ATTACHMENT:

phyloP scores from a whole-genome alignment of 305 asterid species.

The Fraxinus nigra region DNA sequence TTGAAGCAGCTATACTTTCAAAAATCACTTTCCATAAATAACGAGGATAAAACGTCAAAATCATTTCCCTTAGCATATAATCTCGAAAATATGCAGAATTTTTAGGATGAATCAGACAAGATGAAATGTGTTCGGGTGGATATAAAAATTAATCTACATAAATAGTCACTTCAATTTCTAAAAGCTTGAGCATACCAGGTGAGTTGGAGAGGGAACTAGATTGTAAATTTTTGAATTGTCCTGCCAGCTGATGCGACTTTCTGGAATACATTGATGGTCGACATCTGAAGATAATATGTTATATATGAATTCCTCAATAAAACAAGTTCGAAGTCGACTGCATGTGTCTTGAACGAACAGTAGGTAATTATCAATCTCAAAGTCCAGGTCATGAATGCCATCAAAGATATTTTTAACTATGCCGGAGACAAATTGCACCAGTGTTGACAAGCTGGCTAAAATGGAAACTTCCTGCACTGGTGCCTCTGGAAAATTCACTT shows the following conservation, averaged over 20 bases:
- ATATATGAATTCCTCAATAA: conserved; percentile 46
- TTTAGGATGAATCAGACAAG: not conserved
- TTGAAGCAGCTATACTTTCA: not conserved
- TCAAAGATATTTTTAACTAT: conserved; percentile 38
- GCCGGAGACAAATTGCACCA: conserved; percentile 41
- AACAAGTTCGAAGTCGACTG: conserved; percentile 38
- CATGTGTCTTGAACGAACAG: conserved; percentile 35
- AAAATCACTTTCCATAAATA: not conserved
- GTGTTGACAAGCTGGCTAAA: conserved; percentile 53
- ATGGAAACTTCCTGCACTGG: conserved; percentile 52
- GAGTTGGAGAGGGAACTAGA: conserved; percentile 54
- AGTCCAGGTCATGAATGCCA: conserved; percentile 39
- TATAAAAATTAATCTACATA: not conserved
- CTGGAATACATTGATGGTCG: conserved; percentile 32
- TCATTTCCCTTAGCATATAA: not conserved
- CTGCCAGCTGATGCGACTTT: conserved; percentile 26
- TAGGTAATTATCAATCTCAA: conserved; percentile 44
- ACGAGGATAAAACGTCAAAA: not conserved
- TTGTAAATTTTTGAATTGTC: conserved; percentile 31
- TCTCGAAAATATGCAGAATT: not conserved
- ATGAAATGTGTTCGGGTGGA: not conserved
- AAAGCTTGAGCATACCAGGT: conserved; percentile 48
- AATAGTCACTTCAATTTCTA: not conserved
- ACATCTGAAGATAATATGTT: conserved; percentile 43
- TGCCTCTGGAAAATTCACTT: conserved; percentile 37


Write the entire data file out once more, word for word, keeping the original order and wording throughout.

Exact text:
phyloP scores from a whole-genome alignment of 305 asterid species.

The Fraxinus nigra region DNA sequence TTGAAGCAGCTATACTTTCAAAAATCACTTTCCATAAATAACGAGGATAAAACGTCAAAATCATTTCCCTTAGCATATAATCTCGAAAATATGCAGAATTTTTAGGATGAATCAGACAAGATGAAATGTGTTCGGGTGGATATAAAAATTAATCTACATAAATAGTCACTTCAATTTCTAAAAGCTTGAGCATACCAGGTGAGTTGGAGAGGGAACTAGATTGTAAATTTTTGAATTGTCCTGCCAGCTGATGCGACTTTCTGGAATACATTGATGGTCGACATCTGAAGATAATATGTTATATATGAATTCCTCAATAAAACAAGTTCGAAGTCGACTGCATGTGTCTTGAACGAACAGTAGGTAATTATCAATCTCAAAGTCCAGGTCATGAATGCCATCAAAGATATTTTTAACTATGCCGGAGACAAATTGCACCAGTGTTGACAAGCTGGCTAAAATGGAAACTTCCTGCACTGGTGCCTCTGGAAAATTCACTT shows the following conservation, averaged over 20 bases:
- ATATATGAATTCCTCAATAA: conserved; percentile 46
- TTTAGGATGAATCAGACAAG: not conserved
- TTGAAGCAGCTATACTTTCA: not conserved
- TCAAAGATATTTTTAACTAT: conserved; percentile 38
- GCCGGAGACAAATTGCACCA: conserved; percentile 41
- AACAAGTTCGAAGTCGACTG: conserved; percentile 38
- CATGTGTCTTGAACGAACAG: conserved; percentile 35
- AAAATCACTTTCCATAAATA: not conserved
- GTGTTGACAAGCTGGCTAAA: conserved; percentile 53
- ATGGAAACTTCCTGCACTGG: conserved; percentile 52
- GAGTTGGAGAGGGAACTAGA: conserved; percentile 54
- AGTCCAGGTCATGAATGCCA: conserved; percentile 39
- TATAAAAATTAATCTACATA: not conserved
- CTGGAATACATTGATGGTCG: conserved; percentile 32
- TCATTTCCCTTAGCATATAA: not conserved
- CTGCCAGCTGATGCGACTTT: conserved; percentile 26
- TAGGTAATTATCAATCTCAA: conserved; percentile 44
- ACGAGGATAAAACGTCAAAA: not conserved
- TTGTAAATTTTTGAATTGTC: conserved; percentile 31
- TCTCGAAAATATGCAGAATT: not conserved
- ATGAAATGTGTTCGGGTGGA: not conserved
- AAAGCTTGAGCATACCAGGT: conserved; percentile 48
- AATAGTCACTTCAATTTCTA: not conserved
- ACATCTGAAGATAATATGTT: conserved; percentile 43
- TGCCTCTGGAAAATTCACTT: conserved; percentile 37